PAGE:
Ticks on humans in an Atlantic rainforest preserved ecosystem in Brazil: Species, life stages, attachment sites, and temporal pattern of infestation

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Suzin, Adriane
da Silva, Marina Xavier
Tognolli, Matheus Henrique
Vogliotti, Alexandre
Adami, Samuel Fernando
Moraes, Marcela Figuêredo Duarte [UNESP]
Nunes, Pablo Henrique
Szabó, Matias Pablo Juan

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We herein describe exposure and tick attachment to researchers and field staff within the greatest preserved inland Atlantic rainforest, located in Brazil, over a non-consecutive period of five years. Overall, 433 ticks from five species were collected, Amblyomma coelebs (n = 281), Amblyomma brasiliense (n = 79), Amblyomma incisum (n = 43), Amblyomma ovale (n = 4), Haemaphysalis juxtakochi (n = 4). Clusters of larvae belonged to the genus Amblyomma (n = 21) and Haemaphysalis (n = 1). Both Haemaphysalis and Amblyomma species were observed crawling on humans but only ticks from the latter genus were found attached. Most recovered ticks (59%) were found attached and, whereas A. brasiliense was the main host-seeking tick species in the forest, A. coelebs nymphs were the ones that overwhelmingly attached to humans (70% of all attachments). At the same time only 0.4% of human bites were of A. ovale, the Rickettsia parkeri strain Atlantic rainforest vector tick in Brazil. Tick attachment sites were recorded for 132 ticks and lower/upper limbs and the trunk were more parasitized than the head/neck. Tick bites were recorded throughout the year; while larvae did not show an evident seasonal pattern, nymphs attached to humans mainly in autumn and winter and the few adult bites were recorded in spring. Our results highlighted A. coelebs nymphs as major human-biters and evidenced the necessity of studies that discern human tick bites that occur after exposure to host-seeking ticks from those that occur after tick displacement from hosts that carry ticks to human dwellings.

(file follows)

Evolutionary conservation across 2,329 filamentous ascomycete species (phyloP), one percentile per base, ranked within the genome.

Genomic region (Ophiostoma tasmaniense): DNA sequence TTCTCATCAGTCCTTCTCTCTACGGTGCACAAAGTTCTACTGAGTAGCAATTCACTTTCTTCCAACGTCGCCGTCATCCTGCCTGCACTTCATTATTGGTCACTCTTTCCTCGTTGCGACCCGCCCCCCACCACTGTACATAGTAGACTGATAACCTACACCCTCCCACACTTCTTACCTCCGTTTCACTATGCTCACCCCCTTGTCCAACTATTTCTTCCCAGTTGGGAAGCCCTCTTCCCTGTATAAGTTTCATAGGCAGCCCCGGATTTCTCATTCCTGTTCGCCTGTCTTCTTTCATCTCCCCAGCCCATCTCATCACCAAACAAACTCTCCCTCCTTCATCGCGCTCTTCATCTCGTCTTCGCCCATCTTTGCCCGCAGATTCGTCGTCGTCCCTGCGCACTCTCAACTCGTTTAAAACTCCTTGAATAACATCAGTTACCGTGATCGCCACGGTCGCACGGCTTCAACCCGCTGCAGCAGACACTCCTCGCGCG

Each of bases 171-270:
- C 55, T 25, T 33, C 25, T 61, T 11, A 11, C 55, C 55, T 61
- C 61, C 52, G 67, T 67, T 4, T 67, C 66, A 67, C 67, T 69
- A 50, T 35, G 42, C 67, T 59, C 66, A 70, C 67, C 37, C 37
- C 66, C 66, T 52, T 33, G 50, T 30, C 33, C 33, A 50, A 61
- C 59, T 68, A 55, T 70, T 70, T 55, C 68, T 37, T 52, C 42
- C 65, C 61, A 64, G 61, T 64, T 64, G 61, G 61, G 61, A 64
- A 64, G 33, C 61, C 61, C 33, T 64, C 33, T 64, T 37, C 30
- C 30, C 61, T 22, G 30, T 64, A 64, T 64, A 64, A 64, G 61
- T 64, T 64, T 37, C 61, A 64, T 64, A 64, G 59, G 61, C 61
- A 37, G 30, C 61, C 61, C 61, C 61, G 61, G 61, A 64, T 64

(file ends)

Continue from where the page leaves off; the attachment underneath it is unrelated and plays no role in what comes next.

Amblyomma coelebs, Exposure risk, Human tick bites, Iguaçu national park, Rainforest, Tick communities

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Ticks and Tick-borne Diseases, v. 13, n. 1, 2022.